To its credit, Glassybaby did some of the basics: it obtained the domain name, filed a federal trademark for the name “Glassybaby” and even tried to register a trademark on the overall shape of the candleholders, which was –rightly so- rejected based on the total absence of distinctiveness of the “mark”. On the other hand, it probably didn’t have any claims to utility patent protection here. As to trade secrets, glassblowing is an old art[2] and I doubt there is much left that hasn’t been shared. Finally, I am assuming there is little copyright protection available on a very plain design for candleholders and that whatever contracts needed to be in place (NDAs, etc.) are indeed present, but it is largely immaterial here.

Where does that leave us? Well, there are two ways to look at it; the first one is to conclude that Glassybaby has essentially created a commodity, and commodities don’t enjoy much IP protection[3]. The second way to look at it, with 20/20 hindsight, is to ask what was available to Glassybaby here to make this barrier to entry harder for competitors. If you look at press articles about Glassybaby, you see that there is almost a cult following around its articles. They are almost like little pets (referred to as “glassybabies”) with different names and personalities. People who buy them do it either for the cause it represents (money going back to charity) or for the pride of owning a “collectible” item. In other words, Glassybaby has a lot of “stickiness” in terms of its ability to sell something very simple at a multiple of the actual price of a competing product (who said “Apple”?); it just didn’t succeed over the years in turning this advantage into protectable IP. One way it could have done this would have been through a much more aggressive branding strategy. Glassybaby is a sexy name and it should have been developed a lot more to create some notoriety around the name. Second, it could easily have predicted the introduction of cheap knockoffs at some point. The writing was on the wall. So there was a way to preempt this to a certain extent by building that brand around buying the “original” item, to justify why it deserves to be much more expensive. Think Louis Vuitton, Gucci, Prada, etc. Third, I would have developed a tagline (and trademarked it) emphasizing the donation (i.e. feel good) aspect of the purchase to add one layer of differentiation with other similar products. Fourth,  I would not have limited myself to the original candle holder design (unprotectable) once the franchise business was launched and would have added some more fanciful designs that could expand the brand while enjoying some easier trade dress or design patent protection. That is more a business diversification strategy than anything else, but it would have allowed Glassybaby to move from being a one trick pony to have some part of its product line that is not completely at risk when the first containers of Chinese knockoffs hit the US. Finally, I would have developed the packaging of the “glassybabies” a lot more and created some highly distinctive “jewel box” where trademark, design patent and possibly trade dress protection would have been combined to create an IP thicket.  This way, if a competitor wants to copy the whole packaging, Glassybaby has a much stronger case under the various IP laws and it could also hit it (under tort law) with claims of unfair competition.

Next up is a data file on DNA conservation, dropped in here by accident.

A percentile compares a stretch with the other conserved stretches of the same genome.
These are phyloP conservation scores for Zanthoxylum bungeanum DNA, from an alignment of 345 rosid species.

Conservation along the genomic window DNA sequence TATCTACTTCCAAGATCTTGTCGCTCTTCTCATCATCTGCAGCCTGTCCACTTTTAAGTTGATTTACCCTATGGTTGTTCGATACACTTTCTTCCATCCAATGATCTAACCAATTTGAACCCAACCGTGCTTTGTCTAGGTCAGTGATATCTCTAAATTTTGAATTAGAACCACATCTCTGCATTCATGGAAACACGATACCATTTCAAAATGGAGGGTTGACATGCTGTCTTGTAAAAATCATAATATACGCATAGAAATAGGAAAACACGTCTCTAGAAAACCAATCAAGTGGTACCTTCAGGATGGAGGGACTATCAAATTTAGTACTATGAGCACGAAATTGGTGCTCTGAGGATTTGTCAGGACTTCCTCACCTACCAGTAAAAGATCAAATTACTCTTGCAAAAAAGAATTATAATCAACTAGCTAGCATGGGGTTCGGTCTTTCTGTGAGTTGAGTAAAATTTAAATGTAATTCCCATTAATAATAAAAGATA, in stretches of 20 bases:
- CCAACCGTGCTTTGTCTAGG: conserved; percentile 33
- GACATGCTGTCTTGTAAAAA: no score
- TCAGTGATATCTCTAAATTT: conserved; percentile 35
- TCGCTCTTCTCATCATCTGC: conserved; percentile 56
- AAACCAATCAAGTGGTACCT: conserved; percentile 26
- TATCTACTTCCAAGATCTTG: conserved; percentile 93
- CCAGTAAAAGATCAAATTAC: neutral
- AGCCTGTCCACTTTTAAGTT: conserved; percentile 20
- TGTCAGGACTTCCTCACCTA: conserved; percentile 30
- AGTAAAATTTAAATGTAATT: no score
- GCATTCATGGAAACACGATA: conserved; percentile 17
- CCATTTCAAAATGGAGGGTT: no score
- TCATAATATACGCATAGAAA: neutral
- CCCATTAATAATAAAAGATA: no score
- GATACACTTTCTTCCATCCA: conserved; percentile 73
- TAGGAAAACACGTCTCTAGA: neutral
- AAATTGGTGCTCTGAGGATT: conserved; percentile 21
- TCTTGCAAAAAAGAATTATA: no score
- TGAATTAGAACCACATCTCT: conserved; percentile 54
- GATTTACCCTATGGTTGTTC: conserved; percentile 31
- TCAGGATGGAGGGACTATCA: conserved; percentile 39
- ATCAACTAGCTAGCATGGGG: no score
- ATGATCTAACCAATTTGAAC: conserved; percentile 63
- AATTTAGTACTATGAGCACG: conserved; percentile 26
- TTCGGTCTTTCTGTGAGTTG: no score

Of course, all of this is easier said than done, and some of those steps require some additional investments. But most of these things were not rocket science or beyond Glassybaby’s means. In any event, it goes to show that even so called “low tech” businesses should understand they are indeed IP companies and start thinking early on about how they will create a sustainable competitive advantage, including via creative IP strategies. Otherwise, they may not be around long enough to blow another candle!

[1] For the sake of this general article, we do not discuss chip designs, breeders’ rights, rights under the DMCA, etc.

[2] Actually, the original Murano glass artists were experts in preserving their trade secrets and, for generations, no such artist could leave the island of Murano in Italy without effectively signing his own death warrant.

[3] Ironically, one can argue Glassybaby has painstakingly handcrafted products that look like they have could have been mass produced, whereas Northern Lights has a line of products, including some with intricate designs that look like they could be handmade!

[Louis originally presented on this topic at the ICAP Patent Brokerage Summit on IP Strategy & 15th ICAP Ocean Tomo Auction.]